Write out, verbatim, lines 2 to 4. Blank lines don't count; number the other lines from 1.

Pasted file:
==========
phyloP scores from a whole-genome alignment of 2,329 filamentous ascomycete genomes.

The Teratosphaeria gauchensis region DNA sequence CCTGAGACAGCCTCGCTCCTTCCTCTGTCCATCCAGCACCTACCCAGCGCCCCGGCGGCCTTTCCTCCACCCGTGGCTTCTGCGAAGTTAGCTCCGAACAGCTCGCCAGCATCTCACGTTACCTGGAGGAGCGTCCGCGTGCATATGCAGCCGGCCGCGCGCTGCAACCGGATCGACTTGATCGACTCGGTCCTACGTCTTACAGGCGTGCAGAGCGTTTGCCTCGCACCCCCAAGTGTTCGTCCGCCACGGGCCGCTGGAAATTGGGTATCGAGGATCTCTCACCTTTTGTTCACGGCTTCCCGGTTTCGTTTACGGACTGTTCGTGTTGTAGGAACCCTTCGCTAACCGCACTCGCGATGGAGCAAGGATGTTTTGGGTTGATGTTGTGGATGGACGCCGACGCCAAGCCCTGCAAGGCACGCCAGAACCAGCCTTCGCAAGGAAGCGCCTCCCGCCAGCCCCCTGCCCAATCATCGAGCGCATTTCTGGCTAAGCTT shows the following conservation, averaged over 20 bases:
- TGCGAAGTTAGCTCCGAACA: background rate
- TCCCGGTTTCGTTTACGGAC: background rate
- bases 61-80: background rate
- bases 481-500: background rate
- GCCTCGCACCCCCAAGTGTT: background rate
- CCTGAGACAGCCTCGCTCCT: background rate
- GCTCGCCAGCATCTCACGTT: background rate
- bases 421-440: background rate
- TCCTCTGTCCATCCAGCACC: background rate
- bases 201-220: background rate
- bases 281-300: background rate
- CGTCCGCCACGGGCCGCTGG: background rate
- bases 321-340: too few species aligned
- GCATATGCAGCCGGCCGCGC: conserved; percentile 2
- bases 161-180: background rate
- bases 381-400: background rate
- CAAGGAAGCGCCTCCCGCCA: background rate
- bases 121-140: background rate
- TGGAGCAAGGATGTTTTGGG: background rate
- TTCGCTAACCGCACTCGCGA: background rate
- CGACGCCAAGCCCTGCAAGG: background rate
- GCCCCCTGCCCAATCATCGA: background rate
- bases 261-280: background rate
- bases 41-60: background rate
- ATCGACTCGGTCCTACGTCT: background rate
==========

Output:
The Teratosphaeria gauchensis region DNA sequence CCTGAGACAGCCTCGCTCCTTCCTCTGTCCATCCAGCACCTACCCAGCGCCCCGGCGGCCTTTCCTCCACCCGTGGCTTCTGCGAAGTTAGCTCCGAACAGCTCGCCAGCATCTCACGTTACCTGGAGGAGCGTCCGCGTGCATATGCAGCCGGCCGCGCGCTGCAACCGGATCGACTTGATCGACTCGGTCCTACGTCTTACAGGCGTGCAGAGCGTTTGCCTCGCACCCCCAAGTGTTCGTCCGCCACGGGCCGCTGGAAATTGGGTATCGAGGATCTCTCACCTTTTGTTCACGGCTTCCCGGTTTCGTTTACGGACTGTTCGTGTTGTAGGAACCCTTCGCTAACCGCACTCGCGATGGAGCAAGGATGTTTTGGGTTGATGTTGTGGATGGACGCCGACGCCAAGCCCTGCAAGGCACGCCAGAACCAGCCTTCGCAAGGAAGCGCCTCCCGCCAGCCCCCTGCCCAATCATCGAGCGCATTTCTGGCTAAGCTT shows the following conservation, averaged over 20 bases:
- TGCGAAGTTAGCTCCGAACA: background rate
- TCCCGGTTTCGTTTACGGAC: background rate